David Bourget (Western Ontario)
David Chalmers (ANU, NYU)
Rafael De Clercq
Ezio Di Nucci
Jonathan Jenkins Ichikawa
Jack Alan Reynolds
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Philosophical Quarterly 58 (232):416 - 436 (2008)
This paper addresses two worries that might be raised about contextualism in epistemology and that carry over to its moral analogues: that contextualism robs epistemology (and moral theory) of a proper subject-matter, and that contextualism robs knowledge claims (and moral claims) of their objectivity. Two theses are defended: (1) that these worries are appropriately directed at interestdependent theories in general rather than at contextualism in particular, and (2) that the two worries are over-stated in any case. Finally, the paper offers some considerations in favour of attributor contextualism over 'subject-sensitive invariantism', both in epistemology and in moral theory. But here we note an interesting result: the very considerations that support contextualism as a semantic thesis, threaten to rob that position of its anti-sceptical force.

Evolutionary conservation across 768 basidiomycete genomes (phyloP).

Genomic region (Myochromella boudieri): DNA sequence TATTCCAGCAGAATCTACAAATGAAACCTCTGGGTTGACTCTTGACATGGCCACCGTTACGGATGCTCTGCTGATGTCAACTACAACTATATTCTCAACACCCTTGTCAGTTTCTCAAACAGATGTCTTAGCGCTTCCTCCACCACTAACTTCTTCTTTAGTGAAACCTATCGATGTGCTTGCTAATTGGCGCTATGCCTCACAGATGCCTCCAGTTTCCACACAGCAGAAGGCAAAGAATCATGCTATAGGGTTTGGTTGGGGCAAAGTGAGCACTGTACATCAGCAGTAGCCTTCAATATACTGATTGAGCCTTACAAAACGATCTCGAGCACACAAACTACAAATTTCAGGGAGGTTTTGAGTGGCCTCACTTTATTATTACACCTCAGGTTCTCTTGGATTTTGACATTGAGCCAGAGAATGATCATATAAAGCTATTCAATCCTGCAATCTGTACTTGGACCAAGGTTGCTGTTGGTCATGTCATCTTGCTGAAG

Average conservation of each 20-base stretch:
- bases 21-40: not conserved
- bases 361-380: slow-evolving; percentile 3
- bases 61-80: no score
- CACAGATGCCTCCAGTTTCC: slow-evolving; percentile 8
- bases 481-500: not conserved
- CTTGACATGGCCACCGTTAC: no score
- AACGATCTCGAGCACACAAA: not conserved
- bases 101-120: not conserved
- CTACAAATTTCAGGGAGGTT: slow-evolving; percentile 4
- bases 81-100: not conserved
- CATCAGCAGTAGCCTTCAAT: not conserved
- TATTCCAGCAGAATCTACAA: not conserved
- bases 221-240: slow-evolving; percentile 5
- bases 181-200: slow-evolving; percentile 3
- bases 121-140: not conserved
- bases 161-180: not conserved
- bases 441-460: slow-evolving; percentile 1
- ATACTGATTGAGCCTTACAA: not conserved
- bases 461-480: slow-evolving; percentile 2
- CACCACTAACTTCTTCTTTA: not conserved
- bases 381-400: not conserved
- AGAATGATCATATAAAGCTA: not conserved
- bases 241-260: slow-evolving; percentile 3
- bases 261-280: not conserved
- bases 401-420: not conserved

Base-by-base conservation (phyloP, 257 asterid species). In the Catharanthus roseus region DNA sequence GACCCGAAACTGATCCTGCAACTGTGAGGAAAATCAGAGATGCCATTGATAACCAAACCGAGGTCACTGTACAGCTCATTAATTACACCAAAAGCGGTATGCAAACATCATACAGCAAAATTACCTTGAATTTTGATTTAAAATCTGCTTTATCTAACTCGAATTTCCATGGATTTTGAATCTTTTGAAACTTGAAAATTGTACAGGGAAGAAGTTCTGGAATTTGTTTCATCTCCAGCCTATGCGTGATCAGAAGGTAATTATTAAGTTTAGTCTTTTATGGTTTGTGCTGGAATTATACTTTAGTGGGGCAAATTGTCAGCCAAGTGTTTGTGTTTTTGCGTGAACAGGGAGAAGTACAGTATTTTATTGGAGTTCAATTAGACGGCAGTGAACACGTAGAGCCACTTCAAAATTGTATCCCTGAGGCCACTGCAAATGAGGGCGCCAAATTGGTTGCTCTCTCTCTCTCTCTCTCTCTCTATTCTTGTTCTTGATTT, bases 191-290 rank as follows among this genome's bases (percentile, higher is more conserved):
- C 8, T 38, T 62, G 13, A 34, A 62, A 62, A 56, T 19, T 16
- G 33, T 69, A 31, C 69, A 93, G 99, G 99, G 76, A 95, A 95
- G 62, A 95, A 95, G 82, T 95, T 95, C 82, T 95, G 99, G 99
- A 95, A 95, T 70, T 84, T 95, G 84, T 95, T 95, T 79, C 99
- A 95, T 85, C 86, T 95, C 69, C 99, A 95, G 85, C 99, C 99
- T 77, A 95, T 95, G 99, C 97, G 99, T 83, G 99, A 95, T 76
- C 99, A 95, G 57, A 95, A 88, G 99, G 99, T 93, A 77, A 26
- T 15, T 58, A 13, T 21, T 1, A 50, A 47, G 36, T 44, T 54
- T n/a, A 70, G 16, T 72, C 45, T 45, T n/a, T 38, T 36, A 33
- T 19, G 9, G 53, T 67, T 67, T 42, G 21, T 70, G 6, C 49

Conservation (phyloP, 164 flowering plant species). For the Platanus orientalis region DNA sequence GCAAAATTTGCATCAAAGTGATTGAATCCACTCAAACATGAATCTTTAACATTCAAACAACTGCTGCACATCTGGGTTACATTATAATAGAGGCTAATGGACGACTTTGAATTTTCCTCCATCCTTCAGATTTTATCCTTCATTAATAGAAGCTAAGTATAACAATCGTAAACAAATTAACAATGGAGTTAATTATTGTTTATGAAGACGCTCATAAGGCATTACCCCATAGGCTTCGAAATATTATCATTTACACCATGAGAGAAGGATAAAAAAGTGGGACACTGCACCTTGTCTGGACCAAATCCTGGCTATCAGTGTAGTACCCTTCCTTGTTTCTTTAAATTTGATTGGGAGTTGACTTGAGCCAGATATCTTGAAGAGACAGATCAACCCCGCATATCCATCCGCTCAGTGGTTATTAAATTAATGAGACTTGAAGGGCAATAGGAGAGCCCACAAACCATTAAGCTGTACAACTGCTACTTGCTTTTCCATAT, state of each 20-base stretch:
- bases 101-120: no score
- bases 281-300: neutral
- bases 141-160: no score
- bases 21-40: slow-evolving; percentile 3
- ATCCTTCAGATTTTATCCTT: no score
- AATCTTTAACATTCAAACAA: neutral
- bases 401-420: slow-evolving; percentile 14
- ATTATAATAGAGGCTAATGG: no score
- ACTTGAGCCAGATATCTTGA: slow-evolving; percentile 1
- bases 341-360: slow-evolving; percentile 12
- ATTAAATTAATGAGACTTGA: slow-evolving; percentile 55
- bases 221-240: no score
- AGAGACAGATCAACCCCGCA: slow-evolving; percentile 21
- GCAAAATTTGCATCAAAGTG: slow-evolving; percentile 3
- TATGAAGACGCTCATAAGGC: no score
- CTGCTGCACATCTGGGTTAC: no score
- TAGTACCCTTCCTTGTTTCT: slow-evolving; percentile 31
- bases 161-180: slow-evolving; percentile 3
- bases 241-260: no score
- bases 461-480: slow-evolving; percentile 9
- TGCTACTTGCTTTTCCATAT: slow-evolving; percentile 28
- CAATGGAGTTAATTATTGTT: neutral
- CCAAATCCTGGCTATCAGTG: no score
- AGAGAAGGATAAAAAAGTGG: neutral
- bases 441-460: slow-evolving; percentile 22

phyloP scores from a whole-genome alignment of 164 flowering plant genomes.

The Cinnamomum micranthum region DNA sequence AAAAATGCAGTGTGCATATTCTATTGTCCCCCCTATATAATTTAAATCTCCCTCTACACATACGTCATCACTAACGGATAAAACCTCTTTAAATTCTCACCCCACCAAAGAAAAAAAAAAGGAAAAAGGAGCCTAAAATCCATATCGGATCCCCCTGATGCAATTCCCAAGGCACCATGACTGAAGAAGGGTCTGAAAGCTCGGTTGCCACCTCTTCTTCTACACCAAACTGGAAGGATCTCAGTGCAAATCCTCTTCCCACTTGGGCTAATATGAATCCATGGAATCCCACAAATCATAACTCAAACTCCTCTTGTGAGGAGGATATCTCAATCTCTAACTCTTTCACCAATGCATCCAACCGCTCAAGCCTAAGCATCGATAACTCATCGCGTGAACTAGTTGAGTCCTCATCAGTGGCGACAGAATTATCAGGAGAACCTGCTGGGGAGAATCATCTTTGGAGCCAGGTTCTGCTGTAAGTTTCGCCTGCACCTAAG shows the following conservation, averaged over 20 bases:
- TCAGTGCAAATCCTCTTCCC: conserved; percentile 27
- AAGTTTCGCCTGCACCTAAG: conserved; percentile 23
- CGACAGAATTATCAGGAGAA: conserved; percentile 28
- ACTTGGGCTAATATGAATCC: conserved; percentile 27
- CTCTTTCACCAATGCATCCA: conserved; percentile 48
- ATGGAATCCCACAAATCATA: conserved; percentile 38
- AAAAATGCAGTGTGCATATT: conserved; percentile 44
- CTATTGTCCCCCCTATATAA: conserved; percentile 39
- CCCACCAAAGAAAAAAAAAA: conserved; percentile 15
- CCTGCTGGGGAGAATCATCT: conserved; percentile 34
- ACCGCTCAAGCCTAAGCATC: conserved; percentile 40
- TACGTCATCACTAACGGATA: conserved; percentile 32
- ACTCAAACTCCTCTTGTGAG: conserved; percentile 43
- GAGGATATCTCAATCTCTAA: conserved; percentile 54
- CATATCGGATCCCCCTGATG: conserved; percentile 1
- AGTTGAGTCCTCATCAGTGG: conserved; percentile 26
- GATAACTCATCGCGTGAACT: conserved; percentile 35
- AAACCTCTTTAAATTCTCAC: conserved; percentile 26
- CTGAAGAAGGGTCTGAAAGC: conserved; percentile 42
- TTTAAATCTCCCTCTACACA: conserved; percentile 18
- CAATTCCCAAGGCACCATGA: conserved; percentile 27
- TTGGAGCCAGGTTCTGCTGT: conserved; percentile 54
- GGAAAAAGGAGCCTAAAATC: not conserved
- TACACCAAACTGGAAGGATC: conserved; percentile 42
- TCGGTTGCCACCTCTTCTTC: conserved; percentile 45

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Citations of this work BETA
Duncan Pritchard (2010). Cognitive Ability and the Extended Cognition Thesis. Synthese 175 (1):133 - 151.
John Greco (2007). The Nature of Ability and the Purpose of Knowledge. Philosophical Issues 17 (1):57–69.
Krist Vaesen (2011). Knowledge Without Credit, Exhibit 4: Extended Cognition. [REVIEW] Synthese 181 (515):529.
Christoph Kelp (2013). Extended Cognition and Robust Virtue Epistemology. Erkenntnis 78 (2):245-252.
Michael Hannon (2015). Stabilizing Knowledge. Pacific Philosophical Quarterly 96 (1):116-139.
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